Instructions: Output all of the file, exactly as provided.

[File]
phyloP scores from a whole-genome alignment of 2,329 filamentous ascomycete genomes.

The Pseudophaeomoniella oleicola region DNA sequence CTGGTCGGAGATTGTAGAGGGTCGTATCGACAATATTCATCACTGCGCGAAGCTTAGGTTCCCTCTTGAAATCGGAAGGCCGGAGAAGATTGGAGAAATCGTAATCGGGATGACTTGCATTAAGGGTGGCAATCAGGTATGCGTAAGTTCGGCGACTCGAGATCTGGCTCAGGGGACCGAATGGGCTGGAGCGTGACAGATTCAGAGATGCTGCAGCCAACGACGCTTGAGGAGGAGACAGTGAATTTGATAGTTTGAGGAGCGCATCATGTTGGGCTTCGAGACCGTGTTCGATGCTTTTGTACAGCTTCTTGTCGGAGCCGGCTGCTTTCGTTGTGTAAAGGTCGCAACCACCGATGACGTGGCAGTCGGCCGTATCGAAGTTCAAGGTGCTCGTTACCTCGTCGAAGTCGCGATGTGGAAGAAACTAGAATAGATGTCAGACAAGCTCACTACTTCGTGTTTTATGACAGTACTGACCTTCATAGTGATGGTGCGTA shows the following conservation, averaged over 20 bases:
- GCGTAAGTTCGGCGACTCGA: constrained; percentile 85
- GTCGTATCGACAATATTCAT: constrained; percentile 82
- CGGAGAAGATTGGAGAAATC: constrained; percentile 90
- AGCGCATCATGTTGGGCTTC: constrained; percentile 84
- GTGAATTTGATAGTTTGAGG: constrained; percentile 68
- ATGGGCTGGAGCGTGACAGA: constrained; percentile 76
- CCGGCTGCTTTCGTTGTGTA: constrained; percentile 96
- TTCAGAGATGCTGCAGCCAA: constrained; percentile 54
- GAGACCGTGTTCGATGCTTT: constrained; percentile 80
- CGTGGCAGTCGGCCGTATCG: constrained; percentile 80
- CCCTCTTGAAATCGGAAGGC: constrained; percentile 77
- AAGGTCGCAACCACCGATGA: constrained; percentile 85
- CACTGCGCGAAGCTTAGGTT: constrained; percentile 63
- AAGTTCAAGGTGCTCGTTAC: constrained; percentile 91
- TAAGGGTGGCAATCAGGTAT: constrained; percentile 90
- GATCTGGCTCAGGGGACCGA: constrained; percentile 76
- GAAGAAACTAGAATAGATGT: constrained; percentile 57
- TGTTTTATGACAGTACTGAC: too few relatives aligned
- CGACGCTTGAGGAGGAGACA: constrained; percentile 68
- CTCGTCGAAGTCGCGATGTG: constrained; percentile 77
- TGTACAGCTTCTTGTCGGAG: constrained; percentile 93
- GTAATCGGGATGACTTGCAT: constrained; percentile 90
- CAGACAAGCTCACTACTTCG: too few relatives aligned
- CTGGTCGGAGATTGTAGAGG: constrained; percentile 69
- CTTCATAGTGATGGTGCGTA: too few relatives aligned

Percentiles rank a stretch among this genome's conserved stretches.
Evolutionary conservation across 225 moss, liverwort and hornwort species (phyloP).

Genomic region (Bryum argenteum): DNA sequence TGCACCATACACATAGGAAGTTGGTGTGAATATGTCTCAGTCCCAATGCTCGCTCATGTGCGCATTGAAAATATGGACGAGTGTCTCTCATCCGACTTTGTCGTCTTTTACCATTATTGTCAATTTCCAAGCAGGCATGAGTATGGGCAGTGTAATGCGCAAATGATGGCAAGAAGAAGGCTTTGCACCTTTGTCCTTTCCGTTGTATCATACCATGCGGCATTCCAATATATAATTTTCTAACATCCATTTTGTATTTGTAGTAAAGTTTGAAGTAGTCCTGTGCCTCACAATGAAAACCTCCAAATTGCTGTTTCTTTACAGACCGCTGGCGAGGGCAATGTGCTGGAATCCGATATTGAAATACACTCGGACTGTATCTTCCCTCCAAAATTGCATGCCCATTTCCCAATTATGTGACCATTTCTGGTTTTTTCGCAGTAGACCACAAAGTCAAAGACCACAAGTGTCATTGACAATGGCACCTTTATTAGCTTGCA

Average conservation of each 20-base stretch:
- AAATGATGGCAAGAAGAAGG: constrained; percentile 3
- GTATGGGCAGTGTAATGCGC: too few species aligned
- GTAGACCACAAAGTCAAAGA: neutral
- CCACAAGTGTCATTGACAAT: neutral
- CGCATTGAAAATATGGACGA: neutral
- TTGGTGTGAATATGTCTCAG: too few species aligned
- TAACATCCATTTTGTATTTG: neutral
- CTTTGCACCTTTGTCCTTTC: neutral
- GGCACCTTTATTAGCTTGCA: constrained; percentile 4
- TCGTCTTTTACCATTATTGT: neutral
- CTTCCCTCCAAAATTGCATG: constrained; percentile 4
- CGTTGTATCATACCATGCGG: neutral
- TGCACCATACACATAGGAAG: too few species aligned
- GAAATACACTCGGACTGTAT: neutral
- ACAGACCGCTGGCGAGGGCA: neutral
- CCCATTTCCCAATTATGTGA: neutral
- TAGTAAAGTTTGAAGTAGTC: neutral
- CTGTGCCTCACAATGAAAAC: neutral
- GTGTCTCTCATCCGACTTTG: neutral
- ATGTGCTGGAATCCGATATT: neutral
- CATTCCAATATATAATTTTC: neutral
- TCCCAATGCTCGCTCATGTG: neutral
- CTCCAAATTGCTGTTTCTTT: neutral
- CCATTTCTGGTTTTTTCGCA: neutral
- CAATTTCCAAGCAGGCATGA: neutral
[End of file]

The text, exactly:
phyloP scores from a whole-genome alignment of 2,329 filamentous ascomycete genomes.

The Pseudophaeomoniella oleicola region DNA sequence CTGGTCGGAGATTGTAGAGGGTCGTATCGACAATATTCATCACTGCGCGAAGCTTAGGTTCCCTCTTGAAATCGGAAGGCCGGAGAAGATTGGAGAAATCGTAATCGGGATGACTTGCATTAAGGGTGGCAATCAGGTATGCGTAAGTTCGGCGACTCGAGATCTGGCTCAGGGGACCGAATGGGCTGGAGCGTGACAGATTCAGAGATGCTGCAGCCAACGACGCTTGAGGAGGAGACAGTGAATTTGATAGTTTGAGGAGCGCATCATGTTGGGCTTCGAGACCGTGTTCGATGCTTTTGTACAGCTTCTTGTCGGAGCCGGCTGCTTTCGTTGTGTAAAGGTCGCAACCACCGATGACGTGGCAGTCGGCCGTATCGAAGTTCAAGGTGCTCGTTACCTCGTCGAAGTCGCGATGTGGAAGAAACTAGAATAGATGTCAGACAAGCTCACTACTTCGTGTTTTATGACAGTACTGACCTTCATAGTGATGGTGCGTA shows the following conservation, averaged over 20 bases:
- GCGTAAGTTCGGCGACTCGA: constrained; percentile 85
- GTCGTATCGACAATATTCAT: constrained; percentile 82
- CGGAGAAGATTGGAGAAATC: constrained; percentile 90
- AGCGCATCATGTTGGGCTTC: constrained; percentile 84
- GTGAATTTGATAGTTTGAGG: constrained; percentile 68
- ATGGGCTGGAGCGTGACAGA: constrained; percentile 76
- CCGGCTGCTTTCGTTGTGTA: constrained; percentile 96
- TTCAGAGATGCTGCAGCCAA: constrained; percentile 54
- GAGACCGTGTTCGATGCTTT: constrained; percentile 80
- CGTGGCAGTCGGCCGTATCG: constrained; percentile 80
- CCCTCTTGAAATCGGAAGGC: constrained; percentile 77
- AAGGTCGCAACCACCGATGA: constrained; percentile 85
- CACTGCGCGAAGCTTAGGTT: constrained; percentile 63
- AAGTTCAAGGTGCTCGTTAC: constrained; percentile 91
- TAAGGGTGGCAATCAGGTAT: constrained; percentile 90
- GATCTGGCTCAGGGGACCGA: constrained; percentile 76
- GAAGAAACTAGAATAGATGT: constrained; percentile 57
- TGTTTTATGACAGTACTGAC: too few relatives aligned
- CGACGCTTGAGGAGGAGACA: constrained; percentile 68
- CTCGTCGAAGTCGCGATGTG: constrained; percentile 77
- TGTACAGCTTCTTGTCGGAG: constrained; percentile 93
- GTAATCGGGATGACTTGCAT: constrained; percentile 90
- CAGACAAGCTCACTACTTCG: too few relatives aligned
- CTGGTCGGAGATTGTAGAGG: constrained; percentile 69
- CTTCATAGTGATGGTGCGTA: too few relatives aligned

Percentiles rank a stretch among this genome's conserved stretches.
Evolutionary conservation across 225 moss, liverwort and hornwort species (phyloP).

Genomic region (Bryum argenteum): DNA sequence TGCACCATACACATAGGAAGTTGGTGTGAATATGTCTCAGTCCCAATGCTCGCTCATGTGCGCATTGAAAATATGGACGAGTGTCTCTCATCCGACTTTGTCGTCTTTTACCATTATTGTCAATTTCCAAGCAGGCATGAGTATGGGCAGTGTAATGCGCAAATGATGGCAAGAAGAAGGCTTTGCACCTTTGTCCTTTCCGTTGTATCATACCATGCGGCATTCCAATATATAATTTTCTAACATCCATTTTGTATTTGTAGTAAAGTTTGAAGTAGTCCTGTGCCTCACAATGAAAACCTCCAAATTGCTGTTTCTTTACAGACCGCTGGCGAGGGCAATGTGCTGGAATCCGATATTGAAATACACTCGGACTGTATCTTCCCTCCAAAATTGCATGCCCATTTCCCAATTATGTGACCATTTCTGGTTTTTTCGCAGTAGACCACAAAGTCAAAGACCACAAGTGTCATTGACAATGGCACCTTTATTAGCTTGCA

Average conservation of each 20-base stretch:
- AAATGATGGCAAGAAGAAGG: constrained; percentile 3
- GTATGGGCAGTGTAATGCGC: too few species aligned
- GTAGACCACAAAGTCAAAGA: neutral
- CCACAAGTGTCATTGACAAT: neutral
- CGCATTGAAAATATGGACGA: neutral
- TTGGTGTGAATATGTCTCAG: too few species aligned
- TAACATCCATTTTGTATTTG: neutral
- CTTTGCACCTTTGTCCTTTC: neutral
- GGCACCTTTATTAGCTTGCA: constrained; percentile 4
- TCGTCTTTTACCATTATTGT: neutral
- CTTCCCTCCAAAATTGCATG: constrained; percentile 4
- CGTTGTATCATACCATGCGG: neutral
- TGCACCATACACATAGGAAG: too few species aligned
- GAAATACACTCGGACTGTAT: neutral
- ACAGACCGCTGGCGAGGGCA: neutral
- CCCATTTCCCAATTATGTGA: neutral
- TAGTAAAGTTTGAAGTAGTC: neutral
- CTGTGCCTCACAATGAAAAC: neutral
- GTGTCTCTCATCCGACTTTG: neutral
- ATGTGCTGGAATCCGATATT: neutral
- CATTCCAATATATAATTTTC: neutral
- TCCCAATGCTCGCTCATGTG: neutral
- CTCCAAATTGCTGTTTCTTT: neutral
- CCATTTCTGGTTTTTTCGCA: neutral
- CAATTTCCAAGCAGGCATGA: neutral